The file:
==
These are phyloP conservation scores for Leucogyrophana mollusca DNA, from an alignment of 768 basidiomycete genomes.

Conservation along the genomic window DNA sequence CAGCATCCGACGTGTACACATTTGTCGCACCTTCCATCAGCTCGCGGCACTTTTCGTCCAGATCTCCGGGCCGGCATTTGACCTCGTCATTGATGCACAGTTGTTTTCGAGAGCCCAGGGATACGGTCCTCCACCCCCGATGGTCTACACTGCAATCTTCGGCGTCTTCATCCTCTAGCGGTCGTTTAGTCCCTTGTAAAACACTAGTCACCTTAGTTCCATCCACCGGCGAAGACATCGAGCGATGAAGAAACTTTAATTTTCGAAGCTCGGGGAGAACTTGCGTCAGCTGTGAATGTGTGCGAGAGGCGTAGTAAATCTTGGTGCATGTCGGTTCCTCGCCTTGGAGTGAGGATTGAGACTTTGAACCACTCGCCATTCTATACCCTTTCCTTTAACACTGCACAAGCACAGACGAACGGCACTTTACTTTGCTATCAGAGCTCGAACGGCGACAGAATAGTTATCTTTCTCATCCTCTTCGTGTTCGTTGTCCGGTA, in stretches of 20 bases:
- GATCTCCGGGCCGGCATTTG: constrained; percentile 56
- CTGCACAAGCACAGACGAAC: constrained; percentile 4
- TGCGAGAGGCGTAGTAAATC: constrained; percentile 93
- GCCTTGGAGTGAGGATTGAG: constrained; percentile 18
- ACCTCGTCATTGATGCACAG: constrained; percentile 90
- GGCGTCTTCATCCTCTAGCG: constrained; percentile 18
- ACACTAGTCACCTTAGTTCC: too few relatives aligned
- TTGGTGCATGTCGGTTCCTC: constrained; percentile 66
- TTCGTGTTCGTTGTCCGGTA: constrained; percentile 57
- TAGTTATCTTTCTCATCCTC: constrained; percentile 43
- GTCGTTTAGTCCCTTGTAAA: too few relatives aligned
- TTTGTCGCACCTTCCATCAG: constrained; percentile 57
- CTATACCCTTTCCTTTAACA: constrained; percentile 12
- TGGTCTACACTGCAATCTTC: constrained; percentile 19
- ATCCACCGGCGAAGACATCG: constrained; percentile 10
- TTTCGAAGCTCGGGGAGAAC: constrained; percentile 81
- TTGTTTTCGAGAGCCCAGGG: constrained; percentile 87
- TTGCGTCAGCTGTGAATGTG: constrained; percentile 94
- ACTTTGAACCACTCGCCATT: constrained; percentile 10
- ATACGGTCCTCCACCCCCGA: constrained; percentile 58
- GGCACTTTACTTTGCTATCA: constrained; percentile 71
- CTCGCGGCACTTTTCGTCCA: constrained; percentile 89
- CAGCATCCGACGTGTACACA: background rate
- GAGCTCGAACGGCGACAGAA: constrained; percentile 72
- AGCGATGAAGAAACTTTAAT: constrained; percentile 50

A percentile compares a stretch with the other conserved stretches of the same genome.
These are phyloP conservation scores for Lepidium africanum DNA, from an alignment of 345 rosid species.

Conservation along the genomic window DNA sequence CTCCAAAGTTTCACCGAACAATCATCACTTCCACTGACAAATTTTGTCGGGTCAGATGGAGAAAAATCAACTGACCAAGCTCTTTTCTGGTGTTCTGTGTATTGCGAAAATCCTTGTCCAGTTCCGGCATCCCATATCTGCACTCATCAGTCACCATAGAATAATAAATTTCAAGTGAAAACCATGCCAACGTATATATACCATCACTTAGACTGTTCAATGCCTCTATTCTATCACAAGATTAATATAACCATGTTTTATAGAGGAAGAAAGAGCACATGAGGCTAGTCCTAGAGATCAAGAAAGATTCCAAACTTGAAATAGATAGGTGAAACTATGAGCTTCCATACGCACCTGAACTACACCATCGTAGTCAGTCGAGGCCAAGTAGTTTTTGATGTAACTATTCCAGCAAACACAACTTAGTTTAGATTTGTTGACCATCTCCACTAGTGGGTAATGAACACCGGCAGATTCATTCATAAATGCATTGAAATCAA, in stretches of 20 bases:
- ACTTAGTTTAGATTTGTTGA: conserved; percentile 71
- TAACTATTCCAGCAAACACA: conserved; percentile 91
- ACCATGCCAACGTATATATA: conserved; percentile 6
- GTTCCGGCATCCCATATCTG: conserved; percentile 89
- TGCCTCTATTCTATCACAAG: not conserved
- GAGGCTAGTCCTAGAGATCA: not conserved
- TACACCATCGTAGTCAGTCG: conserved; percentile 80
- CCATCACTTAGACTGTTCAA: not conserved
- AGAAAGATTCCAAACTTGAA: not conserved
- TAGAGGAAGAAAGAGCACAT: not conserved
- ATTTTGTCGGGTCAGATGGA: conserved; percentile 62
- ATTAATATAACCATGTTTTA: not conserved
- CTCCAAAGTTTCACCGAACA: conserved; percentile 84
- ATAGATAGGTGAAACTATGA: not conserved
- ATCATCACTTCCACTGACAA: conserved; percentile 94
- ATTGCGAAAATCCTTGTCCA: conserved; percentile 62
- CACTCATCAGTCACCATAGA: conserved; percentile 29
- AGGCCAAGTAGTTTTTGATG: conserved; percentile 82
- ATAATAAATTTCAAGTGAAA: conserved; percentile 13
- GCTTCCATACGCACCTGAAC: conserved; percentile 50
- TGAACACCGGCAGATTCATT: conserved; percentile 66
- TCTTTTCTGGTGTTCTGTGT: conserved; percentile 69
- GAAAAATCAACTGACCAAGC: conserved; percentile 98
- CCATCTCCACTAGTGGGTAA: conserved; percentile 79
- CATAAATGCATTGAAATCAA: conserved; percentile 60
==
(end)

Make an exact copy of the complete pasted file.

These are phyloP conservation scores for Leucogyrophana mollusca DNA, from an alignment of 768 basidiomycete genomes.

Conservation along the genomic window DNA sequence CAGCATCCGACGTGTACACATTTGTCGCACCTTCCATCAGCTCGCGGCACTTTTCGTCCAGATCTCCGGGCCGGCATTTGACCTCGTCATTGATGCACAGTTGTTTTCGAGAGCCCAGGGATACGGTCCTCCACCCCCGATGGTCTACACTGCAATCTTCGGCGTCTTCATCCTCTAGCGGTCGTTTAGTCCCTTGTAAAACACTAGTCACCTTAGTTCCATCCACCGGCGAAGACATCGAGCGATGAAGAAACTTTAATTTTCGAAGCTCGGGGAGAACTTGCGTCAGCTGTGAATGTGTGCGAGAGGCGTAGTAAATCTTGGTGCATGTCGGTTCCTCGCCTTGGAGTGAGGATTGAGACTTTGAACCACTCGCCATTCTATACCCTTTCCTTTAACACTGCACAAGCACAGACGAACGGCACTTTACTTTGCTATCAGAGCTCGAACGGCGACAGAATAGTTATCTTTCTCATCCTCTTCGTGTTCGTTGTCCGGTA, in stretches of 20 bases:
- GATCTCCGGGCCGGCATTTG: constrained; percentile 56
- CTGCACAAGCACAGACGAAC: constrained; percentile 4
- TGCGAGAGGCGTAGTAAATC: constrained; percentile 93
- GCCTTGGAGTGAGGATTGAG: constrained; percentile 18
- ACCTCGTCATTGATGCACAG: constrained; percentile 90
- GGCGTCTTCATCCTCTAGCG: constrained; percentile 18
- ACACTAGTCACCTTAGTTCC: too few relatives aligned
- TTGGTGCATGTCGGTTCCTC: constrained; percentile 66
- TTCGTGTTCGTTGTCCGGTA: constrained; percentile 57
- TAGTTATCTTTCTCATCCTC: constrained; percentile 43
- GTCGTTTAGTCCCTTGTAAA: too few relatives aligned
- TTTGTCGCACCTTCCATCAG: constrained; percentile 57
- CTATACCCTTTCCTTTAACA: constrained; percentile 12
- TGGTCTACACTGCAATCTTC: constrained; percentile 19
- ATCCACCGGCGAAGACATCG: constrained; percentile 10
- TTTCGAAGCTCGGGGAGAAC: constrained; percentile 81
- TTGTTTTCGAGAGCCCAGGG: constrained; percentile 87
- TTGCGTCAGCTGTGAATGTG: constrained; percentile 94
- ACTTTGAACCACTCGCCATT: constrained; percentile 10
- ATACGGTCCTCCACCCCCGA: constrained; percentile 58
- GGCACTTTACTTTGCTATCA: constrained; percentile 71
- CTCGCGGCACTTTTCGTCCA: constrained; percentile 89
- CAGCATCCGACGTGTACACA: background rate
- GAGCTCGAACGGCGACAGAA: constrained; percentile 72
- AGCGATGAAGAAACTTTAAT: constrained; percentile 50

A percentile compares a stretch with the other conserved stretches of the same genome.
These are phyloP conservation scores for Lepidium africanum DNA, from an alignment of 345 rosid species.

Conservation along the genomic window DNA sequence CTCCAAAGTTTCACCGAACAATCATCACTTCCACTGACAAATTTTGTCGGGTCAGATGGAGAAAAATCAACTGACCAAGCTCTTTTCTGGTGTTCTGTGTATTGCGAAAATCCTTGTCCAGTTCCGGCATCCCATATCTGCACTCATCAGTCACCATAGAATAATAAATTTCAAGTGAAAACCATGCCAACGTATATATACCATCACTTAGACTGTTCAATGCCTCTATTCTATCACAAGATTAATATAACCATGTTTTATAGAGGAAGAAAGAGCACATGAGGCTAGTCCTAGAGATCAAGAAAGATTCCAAACTTGAAATAGATAGGTGAAACTATGAGCTTCCATACGCACCTGAACTACACCATCGTAGTCAGTCGAGGCCAAGTAGTTTTTGATGTAACTATTCCAGCAAACACAACTTAGTTTAGATTTGTTGACCATCTCCACTAGTGGGTAATGAACACCGGCAGATTCATTCATAAATGCATTGAAATCAA, in stretches of 20 bases:
- ACTTAGTTTAGATTTGTTGA: conserved; percentile 71
- TAACTATTCCAGCAAACACA: conserved; percentile 91
- ACCATGCCAACGTATATATA: conserved; percentile 6
- GTTCCGGCATCCCATATCTG: conserved; percentile 89
- TGCCTCTATTCTATCACAAG: not conserved
- GAGGCTAGTCCTAGAGATCA: not conserved
- TACACCATCGTAGTCAGTCG: conserved; percentile 80
- CCATCACTTAGACTGTTCAA: not conserved
- AGAAAGATTCCAAACTTGAA: not conserved
- TAGAGGAAGAAAGAGCACAT: not conserved
- ATTTTGTCGGGTCAGATGGA: conserved; percentile 62
- ATTAATATAACCATGTTTTA: not conserved
- CTCCAAAGTTTCACCGAACA: conserved; percentile 84
- ATAGATAGGTGAAACTATGA: not conserved
- ATCATCACTTCCACTGACAA: conserved; percentile 94
- ATTGCGAAAATCCTTGTCCA: conserved; percentile 62
- CACTCATCAGTCACCATAGA: conserved; percentile 29
- AGGCCAAGTAGTTTTTGATG: conserved; percentile 82
- ATAATAAATTTCAAGTGAAA: conserved; percentile 13
- GCTTCCATACGCACCTGAAC: conserved; percentile 50
- TGAACACCGGCAGATTCATT: conserved; percentile 66
- TCTTTTCTGGTGTTCTGTGT: conserved; percentile 69
- GAAAAATCAACTGACCAAGC: conserved; percentile 98
- CCATCTCCACTAGTGGGTAA: conserved; percentile 79
- CATAAATGCATTGAAATCAA: conserved; percentile 60